Lastly, enjoyed, I think, a very sense of identity, right? I thought the Murakami reference in terms of why he appeals to you, but also the fact that both of you also do long-distance running. I think it was nice to hear about how you took those, I think lessons and integrated them into how you approach investing. Right. Which is that I think long sense of mastery, that long sense of time, that long sense of work and I thought it was very thoughtful and measured and considerate. And I think it was very nice of you to also share about, some of the trade-offs and shadows of that approach as well. On that note Rico, what do you think about it? I still think it's also brave that you have done all the things you have done. So thank you so much for sharing.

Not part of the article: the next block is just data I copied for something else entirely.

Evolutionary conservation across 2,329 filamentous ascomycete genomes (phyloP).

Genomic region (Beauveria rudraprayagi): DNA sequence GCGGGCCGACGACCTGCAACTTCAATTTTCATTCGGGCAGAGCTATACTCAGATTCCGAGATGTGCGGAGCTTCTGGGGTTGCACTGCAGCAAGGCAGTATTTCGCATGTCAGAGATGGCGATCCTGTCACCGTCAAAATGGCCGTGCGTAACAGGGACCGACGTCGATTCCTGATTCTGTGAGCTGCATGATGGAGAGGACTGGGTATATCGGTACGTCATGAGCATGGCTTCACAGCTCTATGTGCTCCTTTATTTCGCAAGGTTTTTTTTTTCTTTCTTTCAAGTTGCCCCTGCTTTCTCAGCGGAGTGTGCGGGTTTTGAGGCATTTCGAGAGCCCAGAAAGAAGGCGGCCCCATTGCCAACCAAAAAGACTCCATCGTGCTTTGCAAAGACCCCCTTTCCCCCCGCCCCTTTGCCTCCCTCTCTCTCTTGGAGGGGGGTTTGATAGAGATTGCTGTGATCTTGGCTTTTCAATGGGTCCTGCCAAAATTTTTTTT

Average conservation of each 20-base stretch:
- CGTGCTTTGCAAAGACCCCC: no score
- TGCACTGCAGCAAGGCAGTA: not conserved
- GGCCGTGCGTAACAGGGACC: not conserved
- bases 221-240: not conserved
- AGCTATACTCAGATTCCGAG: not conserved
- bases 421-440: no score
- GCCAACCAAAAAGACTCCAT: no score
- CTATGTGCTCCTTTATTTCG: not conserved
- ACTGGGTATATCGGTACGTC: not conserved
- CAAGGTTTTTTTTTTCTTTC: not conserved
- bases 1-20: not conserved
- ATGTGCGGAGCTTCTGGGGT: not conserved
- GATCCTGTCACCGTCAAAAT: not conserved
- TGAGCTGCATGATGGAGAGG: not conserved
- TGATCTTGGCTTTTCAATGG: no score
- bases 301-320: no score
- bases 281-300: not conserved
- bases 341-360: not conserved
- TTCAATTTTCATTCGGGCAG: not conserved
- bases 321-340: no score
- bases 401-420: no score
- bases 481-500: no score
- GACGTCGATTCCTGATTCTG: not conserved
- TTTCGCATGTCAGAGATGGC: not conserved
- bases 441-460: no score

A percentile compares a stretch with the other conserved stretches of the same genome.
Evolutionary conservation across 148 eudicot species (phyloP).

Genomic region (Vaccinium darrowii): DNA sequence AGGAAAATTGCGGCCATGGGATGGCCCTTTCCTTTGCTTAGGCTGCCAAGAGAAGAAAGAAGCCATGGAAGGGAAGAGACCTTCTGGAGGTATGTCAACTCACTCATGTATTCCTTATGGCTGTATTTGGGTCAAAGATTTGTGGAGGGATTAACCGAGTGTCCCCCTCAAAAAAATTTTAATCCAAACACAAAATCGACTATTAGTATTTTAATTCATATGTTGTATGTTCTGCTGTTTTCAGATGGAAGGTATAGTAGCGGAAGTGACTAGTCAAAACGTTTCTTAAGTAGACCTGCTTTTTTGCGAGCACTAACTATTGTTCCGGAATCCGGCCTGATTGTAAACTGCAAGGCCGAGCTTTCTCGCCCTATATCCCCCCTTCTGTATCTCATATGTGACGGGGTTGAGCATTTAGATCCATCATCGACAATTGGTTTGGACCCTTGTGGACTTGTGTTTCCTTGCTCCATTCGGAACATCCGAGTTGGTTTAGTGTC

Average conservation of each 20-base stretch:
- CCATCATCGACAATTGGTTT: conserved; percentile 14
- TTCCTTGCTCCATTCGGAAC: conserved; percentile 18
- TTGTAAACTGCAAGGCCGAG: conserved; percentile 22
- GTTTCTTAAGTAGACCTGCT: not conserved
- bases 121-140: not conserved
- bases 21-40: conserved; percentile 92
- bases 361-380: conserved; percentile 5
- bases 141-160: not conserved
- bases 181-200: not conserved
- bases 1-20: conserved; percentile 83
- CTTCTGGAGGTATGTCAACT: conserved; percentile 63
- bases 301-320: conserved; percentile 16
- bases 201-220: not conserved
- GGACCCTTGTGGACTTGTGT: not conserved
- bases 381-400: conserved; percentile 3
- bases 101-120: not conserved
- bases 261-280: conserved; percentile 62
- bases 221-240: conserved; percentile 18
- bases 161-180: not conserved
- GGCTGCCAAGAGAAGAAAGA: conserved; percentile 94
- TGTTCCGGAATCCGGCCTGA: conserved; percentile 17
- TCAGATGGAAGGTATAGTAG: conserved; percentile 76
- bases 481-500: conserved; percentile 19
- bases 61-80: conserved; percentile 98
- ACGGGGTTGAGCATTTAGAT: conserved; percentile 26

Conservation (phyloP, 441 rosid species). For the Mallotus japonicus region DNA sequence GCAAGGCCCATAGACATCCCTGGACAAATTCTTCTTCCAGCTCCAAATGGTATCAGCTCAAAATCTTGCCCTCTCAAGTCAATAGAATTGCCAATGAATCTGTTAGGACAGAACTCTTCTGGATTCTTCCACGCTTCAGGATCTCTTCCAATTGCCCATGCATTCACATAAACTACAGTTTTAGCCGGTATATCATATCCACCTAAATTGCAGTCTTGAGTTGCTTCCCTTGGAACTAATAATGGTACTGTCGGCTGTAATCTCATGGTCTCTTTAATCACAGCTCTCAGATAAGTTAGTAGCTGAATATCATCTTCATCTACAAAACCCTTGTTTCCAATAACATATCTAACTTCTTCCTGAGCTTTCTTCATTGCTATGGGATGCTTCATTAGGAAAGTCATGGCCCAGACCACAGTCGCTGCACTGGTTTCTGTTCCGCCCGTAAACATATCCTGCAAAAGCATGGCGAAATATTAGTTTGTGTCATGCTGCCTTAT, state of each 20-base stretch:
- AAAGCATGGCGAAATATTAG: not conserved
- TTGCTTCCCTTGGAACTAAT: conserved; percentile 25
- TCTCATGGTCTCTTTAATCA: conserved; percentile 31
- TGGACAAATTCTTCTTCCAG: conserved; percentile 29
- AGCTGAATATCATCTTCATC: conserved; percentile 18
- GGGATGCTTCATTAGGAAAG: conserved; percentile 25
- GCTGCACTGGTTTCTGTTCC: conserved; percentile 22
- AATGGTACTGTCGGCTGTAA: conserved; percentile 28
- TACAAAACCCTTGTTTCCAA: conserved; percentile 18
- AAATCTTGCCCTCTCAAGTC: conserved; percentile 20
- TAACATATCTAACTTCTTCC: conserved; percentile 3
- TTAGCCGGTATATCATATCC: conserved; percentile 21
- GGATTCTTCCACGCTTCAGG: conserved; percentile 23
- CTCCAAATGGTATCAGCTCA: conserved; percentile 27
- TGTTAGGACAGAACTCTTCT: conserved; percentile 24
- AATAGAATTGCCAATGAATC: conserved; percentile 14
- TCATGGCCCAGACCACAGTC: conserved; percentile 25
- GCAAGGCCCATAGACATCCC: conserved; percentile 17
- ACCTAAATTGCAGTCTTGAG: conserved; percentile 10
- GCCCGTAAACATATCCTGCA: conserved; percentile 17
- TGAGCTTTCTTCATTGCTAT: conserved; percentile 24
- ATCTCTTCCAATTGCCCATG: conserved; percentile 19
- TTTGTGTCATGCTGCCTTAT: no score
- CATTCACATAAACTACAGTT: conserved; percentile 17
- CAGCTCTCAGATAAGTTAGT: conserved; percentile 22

Tiang Lim Foo: (42:46)

Thank you. I couldn't have seen it better. And again, like thanks so much for having me. It's a quick dialogue and if there's an opportunity for me to come back again, happy to. So just, lemme know.